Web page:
You have to work to get there...
By Lazette Gifford
© 2006, Lazette Gifford
I've been busy the last few months. I've turned in a couple final manuscript drafts to publishers, edited Vision, worked on the some material for Dragon Tooth Fantasy Books, made much needed changes in Forward Motion, and even managed some writing.
I'm rewriting an older novel titled Vita's Vengeance and it's proving interesting because, quite honestly, the version I'm working from -- which is already a draft or two from the original -- is so badly written. I was lazy. I could write better by the time I did the last rewrite, but I wasn't willing to work hard. And that's why I have to rewrite it again.
I see a lot of lazy writers these days. There are far too many people who choose to write the way they do because it's easy, and they don't want to have to work hard. And that's fine, if you are only interested in writing for a few friends. They'll be forgiving.
This isn't an easy business. If you want to be successful, then you have to work hard at it.
That means no easy answers, and no 'because I don't want to' attitudes. Some of you would be amazed at what I get in slush pile material during the year, and DTF is just a minor little publisher. I read notes from other publishers -- I'm on a list of publishers only, small press and ebook people -- besides hearing various people at conventions. It's the same everywhere. People continue to make the same basic mistakes in formatting and turn over just plain bad writing, and expect it to be published. It's normal. It's what we see the most in the submissions.
In this case, you don't want to be normal. You want to stand out from the crowd, and to do that you have to learn to write well. Sure, you can break rules -- but only if you do so wisely. Doing it just because 'I don't want to learn rules' is not going to get you published.
Don't go for the easy answers. Look at everything you write, and learn from the sites that are willing to give you real information that pushes you to try harder and to do it right. It doesn't matter if you are a brand-new writer or one who has been around for years and not been published. In fact, if you are a brand-new writer, you have a much better chance if you start taking the work seriously from the start.
There are so many simple little things that you can do that will help you. First, read your material aloud in the final edit. If you get stuck and stumble over lines, look at how you can make those words flow better.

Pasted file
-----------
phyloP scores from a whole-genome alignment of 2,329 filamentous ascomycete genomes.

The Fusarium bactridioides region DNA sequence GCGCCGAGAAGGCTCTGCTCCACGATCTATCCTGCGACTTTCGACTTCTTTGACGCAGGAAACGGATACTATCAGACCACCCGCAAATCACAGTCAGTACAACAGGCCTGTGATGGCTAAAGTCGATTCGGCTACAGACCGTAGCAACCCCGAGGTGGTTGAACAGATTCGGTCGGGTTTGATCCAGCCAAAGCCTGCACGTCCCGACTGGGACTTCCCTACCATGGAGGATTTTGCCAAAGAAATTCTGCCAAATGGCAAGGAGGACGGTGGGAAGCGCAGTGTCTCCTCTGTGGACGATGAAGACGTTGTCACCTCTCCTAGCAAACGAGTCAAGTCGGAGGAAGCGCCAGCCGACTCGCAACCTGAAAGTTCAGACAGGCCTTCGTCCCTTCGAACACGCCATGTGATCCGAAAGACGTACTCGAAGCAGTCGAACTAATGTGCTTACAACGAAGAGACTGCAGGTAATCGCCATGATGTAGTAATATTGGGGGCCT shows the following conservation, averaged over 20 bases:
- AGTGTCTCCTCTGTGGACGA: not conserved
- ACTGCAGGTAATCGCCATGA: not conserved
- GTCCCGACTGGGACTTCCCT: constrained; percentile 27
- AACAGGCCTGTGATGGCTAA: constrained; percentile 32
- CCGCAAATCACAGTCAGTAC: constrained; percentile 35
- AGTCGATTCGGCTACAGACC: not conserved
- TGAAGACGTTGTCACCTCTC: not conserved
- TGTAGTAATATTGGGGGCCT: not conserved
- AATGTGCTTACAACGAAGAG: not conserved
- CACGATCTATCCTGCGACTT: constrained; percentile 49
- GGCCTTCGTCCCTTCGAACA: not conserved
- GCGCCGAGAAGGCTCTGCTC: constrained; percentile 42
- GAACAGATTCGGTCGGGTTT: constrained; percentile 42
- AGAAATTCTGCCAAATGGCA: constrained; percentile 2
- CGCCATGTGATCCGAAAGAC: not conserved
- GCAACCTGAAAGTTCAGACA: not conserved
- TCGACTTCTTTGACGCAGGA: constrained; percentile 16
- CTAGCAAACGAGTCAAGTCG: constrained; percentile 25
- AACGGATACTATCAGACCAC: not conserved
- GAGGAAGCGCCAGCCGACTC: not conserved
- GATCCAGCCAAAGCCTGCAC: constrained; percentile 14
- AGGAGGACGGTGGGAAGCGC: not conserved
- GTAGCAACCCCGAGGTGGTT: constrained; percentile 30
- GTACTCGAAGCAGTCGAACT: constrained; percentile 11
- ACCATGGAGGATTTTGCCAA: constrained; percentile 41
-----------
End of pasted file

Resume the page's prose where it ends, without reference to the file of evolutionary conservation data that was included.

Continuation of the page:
One of the most common problems I see is the overuse of was in writing. Let me give you an example -- and this isn't even an uncommon one. At DTF I had a 297 page manuscript, and from the start I could see that was would be a problem. I had Word do a quick check. In 297 pages the person had used was (just was -- passive or not), 2437 times. That equals about once every 25 words, and almost ten times per page.
It didn't matter how good the plot might be, or what wonderful characters wandered through the pages -- the words were boring, dull and repetitious. The sentence structure hardly varied at all.
Also, people -- I know you hear this a lot, but said is a very good word. Use it more often.
There's no excuse for not learning the basics of writing these days. The knowledge of what publishers would like to see, and guides to help writers refine their work, are everywhere on the Internet. Of course you also have to be careful, and the best bet is to check out as many different sites as you can and compare information. Look for people who have at least some publication. Just because something is on a site -- any site -- doesn't mean it's true . There may even be people who perniciously post things to derail a new writer's career. On the Internet everyone is an expert -- until proved otherwise.
Not everyone wants to work hard, and that's fine as long as you accept that choice from the start. I spent years not really caring, but I really think that's made it more difficult for me to write better now. I have to unlearn so many bad things, and they creep into my writing again if I'm not careful. I wish I had learned better from the beginning. I wouldn't be working this hard now if I had known some of the guidelines from the start.
But I am a clear example that anyone can learn if they want to. No, I'm not 'perfect' yet. Of course, no one ever is -- but I'm far better at writing than I was five years ago.
And I've stopped allowing myself to take the easy answers.